Air Force Suicides Go Up in 2022, But Still Below 2019-2020 Totals

The total number and rate of Airmen who died by suicide jumped in 2022 compared to 2021, though both figures are still below the high rates the service saw in the years prior, according to the Defense Department’s annual Report on Suicide in the Military released Oct. 26.

All told, the Active-Duty Air Force tracked 64 deaths by suicide in 2022, for a rate of 19.7 per 100,000 Airmen. That’s compared to 51 total and a rate of 15.3 in 2021. All told, the Air Force had the lowest recorded Active-Duty suicide rate among the services. 

By comparison, the Air Force had 81 suicides in 2020 and 82 in 2019, both times second most among the services. The rates in those years were above 24 per 100,000 service members. 

The Space Force, for the first time, recorded its own data separate from the Air Force—no Guardians died by suicide. The Air Force Reserve saw an increase in total numbers from six to 14, while the Air National Guard had the same number as 2021—15. 

Across the entire DOD, there were 331 suicides among Active-Duty service members, 64 in the Reserve, and 97 in the Guard—492 total. The rate among the Active-Duty declined slightly, although the overall trend since 2011 remains upward. The Guard and Reserve are also slightly down year-over-year, but their trends are more mixed and the report notes lower statistical significance in their findings. 

The rate of military suicides remains comparable to the general public. Young, enlisted men continue to be the most at-risk for suicide.

“Even one suicide is too many,” Defense Secretary Lloyd J. Austin III said in a statement. “We have much more work to do to reduce suicide across our force, and owe it to our service members and our military families to provide the best possible care; to identify risk factors and spot warning signs; and to eliminate the tired old stigmas around seeking help.”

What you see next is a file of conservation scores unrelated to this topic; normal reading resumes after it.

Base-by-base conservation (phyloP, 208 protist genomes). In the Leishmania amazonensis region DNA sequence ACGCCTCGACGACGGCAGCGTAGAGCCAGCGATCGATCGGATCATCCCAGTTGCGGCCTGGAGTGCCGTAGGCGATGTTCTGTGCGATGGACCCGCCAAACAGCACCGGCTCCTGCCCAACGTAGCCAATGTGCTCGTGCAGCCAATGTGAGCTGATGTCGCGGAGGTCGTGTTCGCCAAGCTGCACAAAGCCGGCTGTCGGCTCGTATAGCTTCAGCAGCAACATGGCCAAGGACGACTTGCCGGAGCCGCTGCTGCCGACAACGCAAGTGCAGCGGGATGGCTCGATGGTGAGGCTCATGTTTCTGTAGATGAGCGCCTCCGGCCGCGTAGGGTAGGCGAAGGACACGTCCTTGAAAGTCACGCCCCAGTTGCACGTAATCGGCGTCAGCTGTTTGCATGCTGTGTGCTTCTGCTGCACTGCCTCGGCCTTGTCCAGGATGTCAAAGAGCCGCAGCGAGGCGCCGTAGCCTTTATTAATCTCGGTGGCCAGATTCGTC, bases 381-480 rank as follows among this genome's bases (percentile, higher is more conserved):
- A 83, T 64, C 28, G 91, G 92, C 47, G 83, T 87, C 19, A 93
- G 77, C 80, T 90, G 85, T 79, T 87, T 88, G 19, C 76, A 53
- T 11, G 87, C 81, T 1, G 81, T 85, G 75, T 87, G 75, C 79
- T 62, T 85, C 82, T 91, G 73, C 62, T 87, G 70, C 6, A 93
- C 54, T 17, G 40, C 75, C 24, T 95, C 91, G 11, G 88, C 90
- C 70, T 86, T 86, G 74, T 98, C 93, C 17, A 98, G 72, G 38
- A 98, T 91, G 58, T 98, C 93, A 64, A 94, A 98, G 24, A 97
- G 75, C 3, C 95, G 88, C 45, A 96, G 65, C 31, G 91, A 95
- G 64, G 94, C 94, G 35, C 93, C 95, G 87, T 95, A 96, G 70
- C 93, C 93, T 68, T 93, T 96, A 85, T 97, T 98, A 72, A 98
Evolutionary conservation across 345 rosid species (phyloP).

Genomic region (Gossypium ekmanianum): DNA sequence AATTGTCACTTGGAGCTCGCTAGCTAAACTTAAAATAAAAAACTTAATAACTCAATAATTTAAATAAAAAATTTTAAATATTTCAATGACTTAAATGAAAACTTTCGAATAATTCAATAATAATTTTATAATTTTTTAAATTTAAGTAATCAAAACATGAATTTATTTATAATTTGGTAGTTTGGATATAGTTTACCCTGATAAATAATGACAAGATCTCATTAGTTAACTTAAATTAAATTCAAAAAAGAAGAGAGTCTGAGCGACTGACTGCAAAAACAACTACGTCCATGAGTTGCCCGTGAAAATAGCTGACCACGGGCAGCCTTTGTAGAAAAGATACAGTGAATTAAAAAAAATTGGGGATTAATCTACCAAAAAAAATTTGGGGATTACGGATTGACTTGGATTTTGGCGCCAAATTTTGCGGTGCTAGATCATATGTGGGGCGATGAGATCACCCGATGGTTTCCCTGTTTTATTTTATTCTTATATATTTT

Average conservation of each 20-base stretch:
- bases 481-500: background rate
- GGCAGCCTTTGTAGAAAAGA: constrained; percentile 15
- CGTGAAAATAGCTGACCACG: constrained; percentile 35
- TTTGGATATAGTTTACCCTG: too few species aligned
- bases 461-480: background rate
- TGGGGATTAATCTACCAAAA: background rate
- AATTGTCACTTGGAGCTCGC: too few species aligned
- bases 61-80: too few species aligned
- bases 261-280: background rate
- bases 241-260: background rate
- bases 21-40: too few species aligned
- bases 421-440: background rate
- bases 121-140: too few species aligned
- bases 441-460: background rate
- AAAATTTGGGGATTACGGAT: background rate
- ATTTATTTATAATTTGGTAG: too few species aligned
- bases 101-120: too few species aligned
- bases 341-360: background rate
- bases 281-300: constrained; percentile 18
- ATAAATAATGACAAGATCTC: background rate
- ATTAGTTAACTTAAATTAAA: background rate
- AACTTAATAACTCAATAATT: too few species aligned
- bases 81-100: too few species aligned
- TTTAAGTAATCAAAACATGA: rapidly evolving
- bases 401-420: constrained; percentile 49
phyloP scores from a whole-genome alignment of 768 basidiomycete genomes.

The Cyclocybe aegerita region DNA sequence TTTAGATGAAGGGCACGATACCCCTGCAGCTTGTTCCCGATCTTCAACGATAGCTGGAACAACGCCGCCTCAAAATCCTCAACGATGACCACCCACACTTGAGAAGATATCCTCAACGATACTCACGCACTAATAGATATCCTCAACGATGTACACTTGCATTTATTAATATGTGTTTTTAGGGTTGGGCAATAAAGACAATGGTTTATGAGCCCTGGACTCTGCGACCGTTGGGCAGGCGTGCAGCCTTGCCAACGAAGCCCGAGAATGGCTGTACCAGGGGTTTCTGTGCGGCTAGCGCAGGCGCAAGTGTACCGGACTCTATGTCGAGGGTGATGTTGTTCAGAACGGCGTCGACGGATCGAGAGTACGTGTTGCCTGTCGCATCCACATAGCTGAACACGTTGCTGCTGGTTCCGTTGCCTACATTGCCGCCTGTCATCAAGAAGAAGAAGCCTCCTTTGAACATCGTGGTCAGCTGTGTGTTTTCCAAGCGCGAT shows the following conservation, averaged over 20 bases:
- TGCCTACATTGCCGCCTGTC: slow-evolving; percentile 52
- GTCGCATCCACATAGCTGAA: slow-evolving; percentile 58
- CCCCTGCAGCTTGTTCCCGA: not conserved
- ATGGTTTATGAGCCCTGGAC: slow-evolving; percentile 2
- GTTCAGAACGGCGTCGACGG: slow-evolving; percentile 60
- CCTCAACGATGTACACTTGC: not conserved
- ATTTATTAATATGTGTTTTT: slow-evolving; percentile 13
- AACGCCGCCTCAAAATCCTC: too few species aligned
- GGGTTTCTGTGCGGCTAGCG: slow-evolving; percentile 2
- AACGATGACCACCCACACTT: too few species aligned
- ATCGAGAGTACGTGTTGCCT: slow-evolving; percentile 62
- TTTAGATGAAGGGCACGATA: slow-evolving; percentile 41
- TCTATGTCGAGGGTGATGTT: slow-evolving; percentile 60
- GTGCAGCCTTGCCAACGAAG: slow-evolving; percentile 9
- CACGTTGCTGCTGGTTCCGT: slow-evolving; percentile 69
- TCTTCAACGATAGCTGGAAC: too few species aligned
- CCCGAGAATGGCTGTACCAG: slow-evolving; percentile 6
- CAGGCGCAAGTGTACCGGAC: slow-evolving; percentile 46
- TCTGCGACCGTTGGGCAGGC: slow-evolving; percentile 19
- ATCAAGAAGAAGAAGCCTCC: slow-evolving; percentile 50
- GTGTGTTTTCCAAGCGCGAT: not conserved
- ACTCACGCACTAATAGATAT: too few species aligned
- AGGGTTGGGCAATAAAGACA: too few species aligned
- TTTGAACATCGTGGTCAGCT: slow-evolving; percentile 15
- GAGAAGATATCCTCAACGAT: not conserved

In March, Austin announced new steps in a multiphase plan to improve mental health and suicide prevention in the military, outlining 10 steps the Pentagon would take at the recommendation of an independent review committee. In September, he followed that up with a broader plan to implement dozens more of those recommendations, broken down across five lines of effort: 

  • Foster a Supportive Environment 
  • Improve the Delivery of Mental Health Care 
  • Address Stigma and Other Barriers to Care 
  • Revise Suicide Prevention Training 
  • Promote a Culture of Lethal Means Safety 

However, Austin declined to take action on some recommendations, several related to more closely regulating firearm purchases by service members on DOD property and others aimed at quality-of-life issues like housing. 

While the DOD works on some issues, the Air Force is also taking steps. On Aug. 30, Chief Master Sergeant of the Air Force JoAnne S. Bass highlighted efforts such as centralizing support services, making resiliency training part of the leadership development program, and establishing “integrated wellness teams” at bases.

Bass also promised that more efforts would be revealed soon. She helps lead the Department of the Air Force’s “Fortify the Force” initiative, a team of 50-60 leaders and experts tackling barriers to Airmen and Guardians seeking help with mental health, wellness, and resilience. The panel has received more than 300 suggestions so far. 

The department is also seeking to better understand the suicides that do take place to inform their efforts. Through a first-of-its-kind suicide analysis board, the DAF is partnering with researchers to pull information from personnel records, investigation reports, medical records, and Department of Defense Suicide Event Reports (DoDSER) and compile over 1,000 data points for each person who died by suicide. That report was due this spring, though the results were not publicly released. 

Service members and veterans who are in crisis or having thoughts of suicide, and those who know a service member or veteran in crisis, can call the Veterans/Military Crisis Line for confidential support available 24 hours a day, seven days a week, 365 days a year. Call 988 and press 1; text 988; or chat online at